Chinese Revolution Research Paper

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Revolution is a twentieth-century phenomenon in China, although the empire had a long history of peasant rebellions and dynastic overthrow. Revolution in 1911 formally ended 2,100 years of dynastic rule; revolution in 1927 railed against political chaos and a government that remained dominated by foreign imperialist powers; revolution in 1949 put the Communists in charge and culminated in the Cultural Revolution against those taking the “capitalist road.”

For much of the second half of the twentieth century, the founding of the People’s Republic in 1949 was seen as the decisive revolution, or perhaps the completion of earlier incomplete or “failed” revolutions in 1991 and 1927. With the cooling-off of the Communist revolution in recent decades, that metanarrative is open to question, and these earlier revolutions acquire more prominence in the long process of transforming an ancient agrarian-bureaucratic empire into a modern nation-state and industrialized society.

Even the word revolution was new in China in the late nineteenth century. Along with many Western ideas about modernity, it came to China from Japan as a neologism formed by taking the ancient Confucian term for mandate (ming), as in the Mandate of Heaven (tianming) that sanctioned a leader’s rule, and putting the Chinese word for “remove” before it. Thus, geming literally means: “to remove the mandate” (political legitimacy). But by the early twentieth century Chinese radicals already understood it in the sense of the American or French revolutions—establishment of a new political order. Closely associated with ideas of progress and popular sovereignty, it was manifestly new and foreign, in fact, a response to the military and political humiliations China had suffered at the hands of industrialized Western powers since the middle of the nineteenth century.

Republican Revolution, 1911

The first revolution came rather unexpectedly, although for more than a decade there had been revolutionary agitation and small-scale uprisings, especially in the south. Most of these were led by Sun Yat-sen (1866–1925) and drew support from overseas Chinese business communities and the new generation of young intellectuals studying what was known as Western learning. Sun’s call to overthrow the “alien” Qing dynasty (1644–1911/12; the imperial family during the Qing dynasty was ethnically Manchu, not Han Chinese) strongly appealed to the ethnic nationalism they had learned largely from the West.

When the revolution broke out, almost accidentally from a botched military coup in the city of Wuhan in eastern central China on the Yangzi (Chang) River, lack of effective leadership in Beijing—the emperor was only a child—combined with widespread frustration over the Qing court’s inability to strengthen and modernize China, and imperial authority rapidly collapsed throughout southern and central China. Sun Yat-sen became president of a short-lived provisional government, but the revolution was soon hijacked by China’s most powerful military man, Yuan Shikai (1859–1916), a different kind of modernizer. Yuan used his military muscle to squeeze out Sun Yat-sen and his party’s elected representatives in the new National Assembly.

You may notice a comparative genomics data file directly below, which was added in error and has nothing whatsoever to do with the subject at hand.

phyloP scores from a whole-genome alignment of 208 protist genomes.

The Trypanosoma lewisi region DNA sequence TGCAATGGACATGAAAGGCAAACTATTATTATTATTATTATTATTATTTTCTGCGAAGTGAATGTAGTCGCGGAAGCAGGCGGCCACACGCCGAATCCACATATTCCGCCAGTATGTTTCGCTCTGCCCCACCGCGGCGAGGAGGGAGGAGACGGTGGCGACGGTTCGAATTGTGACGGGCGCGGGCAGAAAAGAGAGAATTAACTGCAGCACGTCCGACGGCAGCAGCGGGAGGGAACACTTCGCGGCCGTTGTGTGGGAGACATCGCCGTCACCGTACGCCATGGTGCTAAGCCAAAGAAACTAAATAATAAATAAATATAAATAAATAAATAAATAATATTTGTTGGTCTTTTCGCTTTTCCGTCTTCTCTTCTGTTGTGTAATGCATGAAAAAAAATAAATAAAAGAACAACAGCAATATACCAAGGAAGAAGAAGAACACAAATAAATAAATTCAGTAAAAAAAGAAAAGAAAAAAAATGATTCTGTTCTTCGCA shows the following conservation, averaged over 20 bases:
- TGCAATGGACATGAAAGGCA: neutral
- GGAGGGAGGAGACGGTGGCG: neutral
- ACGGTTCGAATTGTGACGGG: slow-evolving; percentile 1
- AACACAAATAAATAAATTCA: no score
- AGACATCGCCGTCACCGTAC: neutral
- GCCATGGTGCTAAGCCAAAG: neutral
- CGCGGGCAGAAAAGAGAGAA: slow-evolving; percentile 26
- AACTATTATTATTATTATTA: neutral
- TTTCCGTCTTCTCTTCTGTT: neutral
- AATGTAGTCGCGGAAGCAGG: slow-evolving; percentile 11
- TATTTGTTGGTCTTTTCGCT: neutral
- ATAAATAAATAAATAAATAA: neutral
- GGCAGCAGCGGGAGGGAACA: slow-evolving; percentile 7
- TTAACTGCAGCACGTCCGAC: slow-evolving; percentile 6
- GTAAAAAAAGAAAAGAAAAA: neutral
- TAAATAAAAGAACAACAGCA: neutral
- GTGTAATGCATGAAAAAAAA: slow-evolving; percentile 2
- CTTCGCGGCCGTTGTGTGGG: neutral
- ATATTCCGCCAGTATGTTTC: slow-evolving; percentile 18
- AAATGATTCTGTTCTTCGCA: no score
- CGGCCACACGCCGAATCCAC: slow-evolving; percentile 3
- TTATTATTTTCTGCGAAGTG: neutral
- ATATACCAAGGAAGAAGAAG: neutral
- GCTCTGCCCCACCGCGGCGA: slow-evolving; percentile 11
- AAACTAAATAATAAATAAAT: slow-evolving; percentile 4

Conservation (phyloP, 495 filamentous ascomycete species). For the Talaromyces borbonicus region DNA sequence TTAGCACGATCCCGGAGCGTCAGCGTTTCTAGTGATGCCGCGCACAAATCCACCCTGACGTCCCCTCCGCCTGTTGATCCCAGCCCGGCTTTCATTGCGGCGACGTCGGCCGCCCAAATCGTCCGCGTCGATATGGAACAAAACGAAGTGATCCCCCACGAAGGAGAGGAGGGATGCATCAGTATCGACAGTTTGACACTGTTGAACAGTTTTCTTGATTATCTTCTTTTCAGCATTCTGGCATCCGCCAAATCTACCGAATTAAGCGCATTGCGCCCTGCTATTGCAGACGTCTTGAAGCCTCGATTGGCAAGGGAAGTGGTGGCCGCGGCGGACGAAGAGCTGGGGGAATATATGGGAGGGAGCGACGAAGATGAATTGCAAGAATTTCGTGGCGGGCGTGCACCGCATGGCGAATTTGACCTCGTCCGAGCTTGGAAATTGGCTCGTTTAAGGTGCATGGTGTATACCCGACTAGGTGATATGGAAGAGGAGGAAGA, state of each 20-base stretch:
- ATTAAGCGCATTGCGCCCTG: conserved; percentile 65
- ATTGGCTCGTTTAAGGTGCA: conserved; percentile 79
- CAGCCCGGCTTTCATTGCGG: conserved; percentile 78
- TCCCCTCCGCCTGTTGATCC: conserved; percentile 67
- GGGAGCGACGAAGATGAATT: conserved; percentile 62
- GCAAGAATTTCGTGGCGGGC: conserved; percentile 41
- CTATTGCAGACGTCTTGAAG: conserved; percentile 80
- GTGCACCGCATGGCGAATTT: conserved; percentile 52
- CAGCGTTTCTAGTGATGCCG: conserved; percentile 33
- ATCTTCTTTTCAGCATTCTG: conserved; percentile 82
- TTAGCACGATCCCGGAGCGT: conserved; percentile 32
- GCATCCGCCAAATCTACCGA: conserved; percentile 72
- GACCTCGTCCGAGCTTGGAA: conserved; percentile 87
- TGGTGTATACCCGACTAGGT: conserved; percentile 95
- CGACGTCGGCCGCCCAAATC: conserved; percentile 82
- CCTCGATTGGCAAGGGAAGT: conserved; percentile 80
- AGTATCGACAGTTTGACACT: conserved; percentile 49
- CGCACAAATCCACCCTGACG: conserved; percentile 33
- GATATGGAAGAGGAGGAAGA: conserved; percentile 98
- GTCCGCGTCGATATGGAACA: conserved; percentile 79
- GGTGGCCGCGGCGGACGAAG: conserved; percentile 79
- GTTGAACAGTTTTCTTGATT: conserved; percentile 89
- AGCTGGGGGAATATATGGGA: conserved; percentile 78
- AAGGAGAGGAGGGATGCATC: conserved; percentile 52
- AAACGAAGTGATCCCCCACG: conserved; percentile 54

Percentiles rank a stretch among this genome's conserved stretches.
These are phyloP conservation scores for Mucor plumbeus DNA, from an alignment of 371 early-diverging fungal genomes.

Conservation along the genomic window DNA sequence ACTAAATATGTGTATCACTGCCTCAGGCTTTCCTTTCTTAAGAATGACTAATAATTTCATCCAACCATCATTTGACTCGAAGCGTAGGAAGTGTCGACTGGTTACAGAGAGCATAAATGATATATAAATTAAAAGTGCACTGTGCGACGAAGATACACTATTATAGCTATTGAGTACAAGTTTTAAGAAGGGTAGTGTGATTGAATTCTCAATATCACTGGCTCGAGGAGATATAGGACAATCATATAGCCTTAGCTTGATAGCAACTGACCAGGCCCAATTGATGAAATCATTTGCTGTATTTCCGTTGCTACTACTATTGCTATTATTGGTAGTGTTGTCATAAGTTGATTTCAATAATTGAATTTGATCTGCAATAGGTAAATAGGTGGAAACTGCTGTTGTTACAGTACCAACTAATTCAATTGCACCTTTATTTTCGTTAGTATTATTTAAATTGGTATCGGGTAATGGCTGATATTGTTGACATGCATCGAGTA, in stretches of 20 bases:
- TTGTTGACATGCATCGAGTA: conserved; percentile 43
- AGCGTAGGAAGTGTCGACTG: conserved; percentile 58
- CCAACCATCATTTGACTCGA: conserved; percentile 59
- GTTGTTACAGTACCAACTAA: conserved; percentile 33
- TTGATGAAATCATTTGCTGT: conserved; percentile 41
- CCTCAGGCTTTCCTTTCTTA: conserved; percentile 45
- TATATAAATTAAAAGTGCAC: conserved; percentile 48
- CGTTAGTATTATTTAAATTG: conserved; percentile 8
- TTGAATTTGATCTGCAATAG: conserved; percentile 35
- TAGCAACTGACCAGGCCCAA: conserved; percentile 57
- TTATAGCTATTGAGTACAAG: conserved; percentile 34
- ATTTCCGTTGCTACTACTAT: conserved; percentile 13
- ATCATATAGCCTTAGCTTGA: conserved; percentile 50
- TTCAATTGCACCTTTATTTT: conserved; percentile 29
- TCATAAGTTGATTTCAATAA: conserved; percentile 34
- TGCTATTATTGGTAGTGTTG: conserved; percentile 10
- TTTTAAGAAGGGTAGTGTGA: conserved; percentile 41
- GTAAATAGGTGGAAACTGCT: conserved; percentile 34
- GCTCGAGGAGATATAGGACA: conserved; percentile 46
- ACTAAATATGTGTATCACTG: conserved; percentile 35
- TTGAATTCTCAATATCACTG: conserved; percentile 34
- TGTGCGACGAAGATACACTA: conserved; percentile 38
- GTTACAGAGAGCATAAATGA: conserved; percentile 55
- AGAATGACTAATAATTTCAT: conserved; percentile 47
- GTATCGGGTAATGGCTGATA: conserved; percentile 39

The revolution thus ended in apparent failure, with no democracy, no progressive political program, and China torn apart by civil wars after Yuan Shikai’s demise. Nevertheless, the rather premature revolution of 1911, and the emperor’s abdication in 1912, had ended 2,100 years of imperial bureaucratic government, replacing the hereditary emperor with a (supposedly) elected president, the Mandate of Heaven with the doctrine of popular sovereignty, and the old type of Confucian scholar-official with “modern men,” whether trained in Western-style universities or modern military academies.

Nationalist Revolution, 1927

It was these modern men—and, with the growth of coeducation in the new schools, some women too— who carried the revolution to its next stage. The revolution of the 1920s was nominally led by Sun Yat-sen and his revived National People’s Party (Guomindang, usually translated as Nationalist Party), but it mobilized much broader and more radical social forces than had the revolution in 1911.

The radicalism grew from several sources. First, there was the disappointment with the results of 1911 as the country fell into political chaos and remained under the domination of the foreign imperialist powers. Second, there was more rapid growth of the modern sector of the economy, with factories and new social classes—Chinese capitalists and a nascent industrial working class—appearing in the coastal cities. Finally, of most direct import, there was the cultural iconoclasm of the New Culture movement, which blamed traditional culture and social habits (Confucianism was a prime target) for China’s backwardness. The new universities, notably those in Beijing, were at the center of this intellectual revolution, which emphasized “enlightenment” and a broader concept of revolution.

But two external events precipitated the politicization of this cultural radicalism. One was the deeply felt disappointment with the Western democracies’ decision to let Japan keep control over China’s Shandong Province, which the Japanese had taken from Germany during World War I. To Chinese nationalists, this was a gross violation of Woodrow Wilson’s principle of self-determination. The Bolshevik revolution in Russia offered an alternative, anti-imperialist vision of national salvation to the pro-democratic capitalist path that had originally attracted Sun Yat-sen. When recruiters from Comintern, Lenin’s association of national Communist parties, came to China in the early 1920s, they found eager converts to Marxism and social revolution. They also used financial, military, and political aid to persuade Sun Yat-sen to reorganize his Nationalist Party and launch a renewed revolution against imperialism and warlordism. The newly formed Chinese Communist Party also followed Moscow’s guidance by accepting a subordinate position in a revolutionary united front with the Nationalists.